Antimicrobial Susceptibility, Anaerobic Bacteria, MIC
Clinical Information Discusses physiology, pathophysiology, and general clinical aspects, as they relate to a laboratory test
Anaerobic bacteria make up a large part of the human body's normal flora and generally do not cause infection. When usual skin and mucosal barriers are penetrated and in an anaerobic environment, these bacteria can behave as pathogens. Anaerobes grow aggressively in the body under anaerobic conditions and may possess a variety of virulence factors including capsules and extracellular enzymes. They also can develop resistance to antimicrobials by producing beta-lactamase and other modifying enzymes and by alterations in membrane permeability and structure of penicillin-binding proteins. Because anaerobic bacteria are a significant cause of human infection and they are often resistant to commonly used antimicrobials, susceptibility testing results are useful to clinicians.
The minimum inhibitory concentration (MIC) obtained during antimicrobial susceptibility testing is helpful in indicating the concentration of antimicrobial agent required at the site of infection necessary to inhibit the infecting organism. The MICs are accompanied by interpretive categories (ie, susceptible, intermediate, or resistant) when applicable.
Determining the in vitro susceptibility of anaerobic bacteria involved in human infections
A "susceptible" category result and a low minimum inhibitory concentration value indicate in vitro susceptibility of the organism to the antimicrobial tested.
Cautions Discusses conditions that may cause diagnostic confusion, including improper specimen collection and handling, inappropriate test selection, and interfering substances
In vitro susceptibility does not guarantee clinical response. Therefore, the decision to treat with a particular agent should not be based solely on the antimicrobial susceptibility testing result.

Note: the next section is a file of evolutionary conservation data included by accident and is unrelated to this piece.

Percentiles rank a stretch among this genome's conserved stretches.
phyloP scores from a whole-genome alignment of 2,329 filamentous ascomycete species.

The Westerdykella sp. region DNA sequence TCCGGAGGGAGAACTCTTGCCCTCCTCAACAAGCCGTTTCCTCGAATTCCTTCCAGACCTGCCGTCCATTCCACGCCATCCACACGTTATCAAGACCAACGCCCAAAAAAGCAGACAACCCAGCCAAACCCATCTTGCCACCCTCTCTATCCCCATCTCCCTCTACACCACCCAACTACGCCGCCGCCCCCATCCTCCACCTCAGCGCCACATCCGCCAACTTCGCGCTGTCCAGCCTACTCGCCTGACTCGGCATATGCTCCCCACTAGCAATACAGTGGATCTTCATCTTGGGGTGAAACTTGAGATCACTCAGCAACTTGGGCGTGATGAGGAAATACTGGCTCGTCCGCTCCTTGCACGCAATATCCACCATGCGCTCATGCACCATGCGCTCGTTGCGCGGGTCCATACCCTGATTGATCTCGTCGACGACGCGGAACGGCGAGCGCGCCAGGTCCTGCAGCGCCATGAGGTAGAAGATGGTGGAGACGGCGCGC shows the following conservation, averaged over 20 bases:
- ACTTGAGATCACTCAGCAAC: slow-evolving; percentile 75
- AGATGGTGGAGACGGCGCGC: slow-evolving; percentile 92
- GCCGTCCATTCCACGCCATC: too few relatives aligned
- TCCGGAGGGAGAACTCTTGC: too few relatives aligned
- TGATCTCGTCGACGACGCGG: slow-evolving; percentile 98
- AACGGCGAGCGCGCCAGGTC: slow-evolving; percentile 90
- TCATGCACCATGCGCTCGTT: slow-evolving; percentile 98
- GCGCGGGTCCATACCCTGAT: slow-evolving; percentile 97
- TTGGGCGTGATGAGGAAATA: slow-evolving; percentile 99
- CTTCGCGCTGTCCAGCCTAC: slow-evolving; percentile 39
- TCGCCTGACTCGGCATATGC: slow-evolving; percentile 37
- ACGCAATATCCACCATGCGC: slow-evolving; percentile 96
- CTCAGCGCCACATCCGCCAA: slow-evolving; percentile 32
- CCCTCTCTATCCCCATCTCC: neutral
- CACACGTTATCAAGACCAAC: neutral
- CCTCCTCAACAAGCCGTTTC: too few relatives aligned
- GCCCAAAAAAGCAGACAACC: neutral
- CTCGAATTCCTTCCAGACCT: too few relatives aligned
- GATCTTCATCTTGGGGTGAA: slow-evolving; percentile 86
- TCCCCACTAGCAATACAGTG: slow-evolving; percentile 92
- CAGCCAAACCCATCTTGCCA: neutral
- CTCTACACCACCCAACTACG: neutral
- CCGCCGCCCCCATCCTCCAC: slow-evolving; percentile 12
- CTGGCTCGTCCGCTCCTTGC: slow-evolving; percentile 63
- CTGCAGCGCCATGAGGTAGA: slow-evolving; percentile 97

Reference Values Describes reference intervals and additional information for interpretation of test results. May include intervals based on age and sex when appropriate. Intervals are Mayo-derived, unless otherwise designated. If an interpretive report is provided, the reference value field will state this.
Results are reported as minimum inhibitory concentration (MIC) in mcg/mL and as susceptible, intermediate, or resistant according to the Clinical and Laboratory Standards Institute (CLSI) guidelines.
In some instances (vancomycin, ciprofloxacin, and minocycline) an interpretive category cannot be provided based on available data and the following comment will be included: "There are no established interpretive guidelines for agents reported without interpretations."
The "susceptible" category implies that isolates are inhibited by the usually achievable concentrations of antimicrobial agent when the dosage recommended to treat the site of infection is used, resulting in likely clinical efficacy.
The "intermediate" category includes isolates with antimicrobial agent minimum inhibitory concentrations (MICs) that approach usually attainable blood and tissue levels, and for which response rates may be lower than for susceptible isolates.
Note: The intermediate category implies clinical efficacy in body sites where the drugs are physiologically concentrated or when a higher than normal dosage of a drug can be used. This category also includes a buffer zone, which should prevent small, uncontrolled, technical factors from causing major discrepancies in interpretations, especially for drugs with narrow pharmacotoxicity margins.
The "resistant" category implies that the isolates are not inhibited by the usually achievable concentrations of the agent with normal dosage schedules and/or that demonstrate MIC that fall in the range where specific microbial resistance mechanisms are likely, and clinical efficacy of the agent against the isolate has not been reliably shown in treatment studies.
(Clinical and Laboratory Standards Institute: Performance Standards for Antimicrobial Susceptibility Testing. 26th Informational Supplement. CLSI document M100S. Wayne, PA, 2016)
Clinical References Provides recommendations for further in-depth reading of a clinical nature
1. Rosenblatt JE, Brook I: Clinical relevance of susceptibility testing of anaerobic bacteria. Clin Infect Dis 1993;16(Suppl 4):S446-S448
2. Clinical and Laboratory Standards Institute: Performance Standards for Antimicrobial Susceptibility Testing. 26th Informational Supplement. CLSI document M100S. Wayne, PA, 2016
3. Jenkins SG, Schuetz AN: Current concepts in laboratory testing to guide antimicrobial therapy. Mayo Clin Proc 2012 Mar;87(3):290-308